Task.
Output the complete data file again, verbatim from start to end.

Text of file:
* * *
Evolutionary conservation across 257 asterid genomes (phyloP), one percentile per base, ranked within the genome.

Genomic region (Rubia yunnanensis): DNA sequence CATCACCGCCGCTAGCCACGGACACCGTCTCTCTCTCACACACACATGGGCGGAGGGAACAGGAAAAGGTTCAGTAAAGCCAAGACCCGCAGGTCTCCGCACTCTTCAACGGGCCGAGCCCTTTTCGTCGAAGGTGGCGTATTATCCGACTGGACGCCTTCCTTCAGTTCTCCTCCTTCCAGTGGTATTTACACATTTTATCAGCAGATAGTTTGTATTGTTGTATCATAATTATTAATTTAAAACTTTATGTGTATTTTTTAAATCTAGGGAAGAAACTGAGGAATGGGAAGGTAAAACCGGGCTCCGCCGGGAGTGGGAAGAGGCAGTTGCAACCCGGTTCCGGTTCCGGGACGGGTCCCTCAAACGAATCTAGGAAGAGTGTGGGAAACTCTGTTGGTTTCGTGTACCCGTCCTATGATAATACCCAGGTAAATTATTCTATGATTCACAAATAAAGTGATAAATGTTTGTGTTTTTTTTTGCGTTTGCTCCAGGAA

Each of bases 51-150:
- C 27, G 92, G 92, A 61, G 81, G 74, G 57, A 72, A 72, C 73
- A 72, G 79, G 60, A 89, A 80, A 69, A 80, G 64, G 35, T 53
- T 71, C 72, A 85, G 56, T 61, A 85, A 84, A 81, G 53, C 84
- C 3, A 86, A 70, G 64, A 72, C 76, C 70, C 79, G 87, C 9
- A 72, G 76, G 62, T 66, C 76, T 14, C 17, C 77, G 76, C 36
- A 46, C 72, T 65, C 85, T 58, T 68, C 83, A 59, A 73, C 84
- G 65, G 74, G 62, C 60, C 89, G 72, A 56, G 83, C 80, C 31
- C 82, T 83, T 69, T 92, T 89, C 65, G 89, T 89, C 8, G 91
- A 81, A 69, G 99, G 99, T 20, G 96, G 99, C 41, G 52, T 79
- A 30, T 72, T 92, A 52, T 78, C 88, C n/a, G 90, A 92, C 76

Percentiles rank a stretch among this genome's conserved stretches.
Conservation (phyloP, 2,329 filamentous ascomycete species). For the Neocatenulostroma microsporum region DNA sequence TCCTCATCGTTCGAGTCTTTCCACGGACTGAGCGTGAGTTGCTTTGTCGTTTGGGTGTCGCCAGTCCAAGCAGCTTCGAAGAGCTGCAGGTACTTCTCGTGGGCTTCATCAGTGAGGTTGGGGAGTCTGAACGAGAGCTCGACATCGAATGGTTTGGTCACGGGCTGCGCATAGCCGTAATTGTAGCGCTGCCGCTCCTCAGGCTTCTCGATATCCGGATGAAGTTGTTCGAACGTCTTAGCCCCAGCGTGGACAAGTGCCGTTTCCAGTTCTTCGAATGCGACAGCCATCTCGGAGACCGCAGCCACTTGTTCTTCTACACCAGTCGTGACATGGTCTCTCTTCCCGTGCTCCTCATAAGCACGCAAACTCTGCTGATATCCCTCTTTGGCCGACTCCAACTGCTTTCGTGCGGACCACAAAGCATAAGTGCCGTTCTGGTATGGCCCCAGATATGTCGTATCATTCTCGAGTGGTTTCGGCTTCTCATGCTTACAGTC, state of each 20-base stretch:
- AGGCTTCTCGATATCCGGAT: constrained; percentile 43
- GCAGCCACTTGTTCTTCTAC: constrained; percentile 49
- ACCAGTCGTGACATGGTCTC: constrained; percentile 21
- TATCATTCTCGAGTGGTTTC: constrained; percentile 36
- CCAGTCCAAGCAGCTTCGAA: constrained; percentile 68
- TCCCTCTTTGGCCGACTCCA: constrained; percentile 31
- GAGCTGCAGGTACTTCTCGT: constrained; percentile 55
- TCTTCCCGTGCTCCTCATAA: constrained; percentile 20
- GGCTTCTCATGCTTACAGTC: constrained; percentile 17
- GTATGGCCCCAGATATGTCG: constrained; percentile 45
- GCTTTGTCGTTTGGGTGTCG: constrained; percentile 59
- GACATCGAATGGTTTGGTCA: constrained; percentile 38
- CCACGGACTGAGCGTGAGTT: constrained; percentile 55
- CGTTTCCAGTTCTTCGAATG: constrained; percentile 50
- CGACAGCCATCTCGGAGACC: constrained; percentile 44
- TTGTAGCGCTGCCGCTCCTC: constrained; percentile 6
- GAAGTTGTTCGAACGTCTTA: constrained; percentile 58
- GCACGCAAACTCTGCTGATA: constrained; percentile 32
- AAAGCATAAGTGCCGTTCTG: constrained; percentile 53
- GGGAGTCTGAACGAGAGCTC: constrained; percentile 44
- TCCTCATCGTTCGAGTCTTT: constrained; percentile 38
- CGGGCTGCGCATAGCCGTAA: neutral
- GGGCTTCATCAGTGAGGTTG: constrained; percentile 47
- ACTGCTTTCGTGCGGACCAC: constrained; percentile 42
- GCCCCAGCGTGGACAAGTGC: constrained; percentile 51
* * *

Evolutionary conservation across 257 asterid genomes (phyloP), one percentile per base, ranked within the genome.

Genomic region (Rubia yunnanensis): DNA sequence CATCACCGCCGCTAGCCACGGACACCGTCTCTCTCTCACACACACATGGGCGGAGGGAACAGGAAAAGGTTCAGTAAAGCCAAGACCCGCAGGTCTCCGCACTCTTCAACGGGCCGAGCCCTTTTCGTCGAAGGTGGCGTATTATCCGACTGGACGCCTTCCTTCAGTTCTCCTCCTTCCAGTGGTATTTACACATTTTATCAGCAGATAGTTTGTATTGTTGTATCATAATTATTAATTTAAAACTTTATGTGTATTTTTTAAATCTAGGGAAGAAACTGAGGAATGGGAAGGTAAAACCGGGCTCCGCCGGGAGTGGGAAGAGGCAGTTGCAACCCGGTTCCGGTTCCGGGACGGGTCCCTCAAACGAATCTAGGAAGAGTGTGGGAAACTCTGTTGGTTTCGTGTACCCGTCCTATGATAATACCCAGGTAAATTATTCTATGATTCACAAATAAAGTGATAAATGTTTGTGTTTTTTTTTGCGTTTGCTCCAGGAA

Each of bases 51-150:
- C 27, G 92, G 92, A 61, G 81, G 74, G 57, A 72, A 72, C 73
- A 72, G 79, G 60, A 89, A 80, A 69, A 80, G 64, G 35, T 53
- T 71, C 72, A 85, G 56, T 61, A 85, A 84, A 81, G 53, C 84
- C 3, A 86, A 70, G 64, A 72, C 76, C 70, C 79, G 87, C 9
- A 72, G 76, G 62, T 66, C 76, T 14, C 17, C 77, G 76, C 36
- A 46, C 72, T 65, C 85, T 58, T 68, C 83, A 59, A 73, C 84
- G 65, G 74, G 62, C 60, C 89, G 72, A 56, G 83, C 80, C 31
- C 82, T 83, T 69, T 92, T 89, C 65, G 89, T 89, C 8, G 91
- A 81, A 69, G 99, G 99, T 20, G 96, G 99, C 41, G 52, T 79
- A 30, T 72, T 92, A 52, T 78, C 88, C n/a, G 90, A 92, C 76

Percentiles rank a stretch among this genome's conserved stretches.
Conservation (phyloP, 2,329 filamentous ascomycete species). For the Neocatenulostroma microsporum region DNA sequence TCCTCATCGTTCGAGTCTTTCCACGGACTGAGCGTGAGTTGCTTTGTCGTTTGGGTGTCGCCAGTCCAAGCAGCTTCGAAGAGCTGCAGGTACTTCTCGTGGGCTTCATCAGTGAGGTTGGGGAGTCTGAACGAGAGCTCGACATCGAATGGTTTGGTCACGGGCTGCGCATAGCCGTAATTGTAGCGCTGCCGCTCCTCAGGCTTCTCGATATCCGGATGAAGTTGTTCGAACGTCTTAGCCCCAGCGTGGACAAGTGCCGTTTCCAGTTCTTCGAATGCGACAGCCATCTCGGAGACCGCAGCCACTTGTTCTTCTACACCAGTCGTGACATGGTCTCTCTTCCCGTGCTCCTCATAAGCACGCAAACTCTGCTGATATCCCTCTTTGGCCGACTCCAACTGCTTTCGTGCGGACCACAAAGCATAAGTGCCGTTCTGGTATGGCCCCAGATATGTCGTATCATTCTCGAGTGGTTTCGGCTTCTCATGCTTACAGTC, state of each 20-base stretch:
- AGGCTTCTCGATATCCGGAT: constrained; percentile 43
- GCAGCCACTTGTTCTTCTAC: constrained; percentile 49
- ACCAGTCGTGACATGGTCTC: constrained; percentile 21
- TATCATTCTCGAGTGGTTTC: constrained; percentile 36
- CCAGTCCAAGCAGCTTCGAA: constrained; percentile 68
- TCCCTCTTTGGCCGACTCCA: constrained; percentile 31
- GAGCTGCAGGTACTTCTCGT: constrained; percentile 55
- TCTTCCCGTGCTCCTCATAA: constrained; percentile 20
- GGCTTCTCATGCTTACAGTC: constrained; percentile 17
- GTATGGCCCCAGATATGTCG: constrained; percentile 45
- GCTTTGTCGTTTGGGTGTCG: constrained; percentile 59
- GACATCGAATGGTTTGGTCA: constrained; percentile 38
- CCACGGACTGAGCGTGAGTT: constrained; percentile 55
- CGTTTCCAGTTCTTCGAATG: constrained; percentile 50
- CGACAGCCATCTCGGAGACC: constrained; percentile 44
- TTGTAGCGCTGCCGCTCCTC: constrained; percentile 6
- GAAGTTGTTCGAACGTCTTA: constrained; percentile 58
- GCACGCAAACTCTGCTGATA: constrained; percentile 32
- AAAGCATAAGTGCCGTTCTG: constrained; percentile 53
- GGGAGTCTGAACGAGAGCTC: constrained; percentile 44
- TCCTCATCGTTCGAGTCTTT: constrained; percentile 38
- CGGGCTGCGCATAGCCGTAA: neutral
- GGGCTTCATCAGTGAGGTTG: constrained; percentile 47
- ACTGCTTTCGTGCGGACCAC: constrained; percentile 42
- GCCCCAGCGTGGACAAGTGC: constrained; percentile 51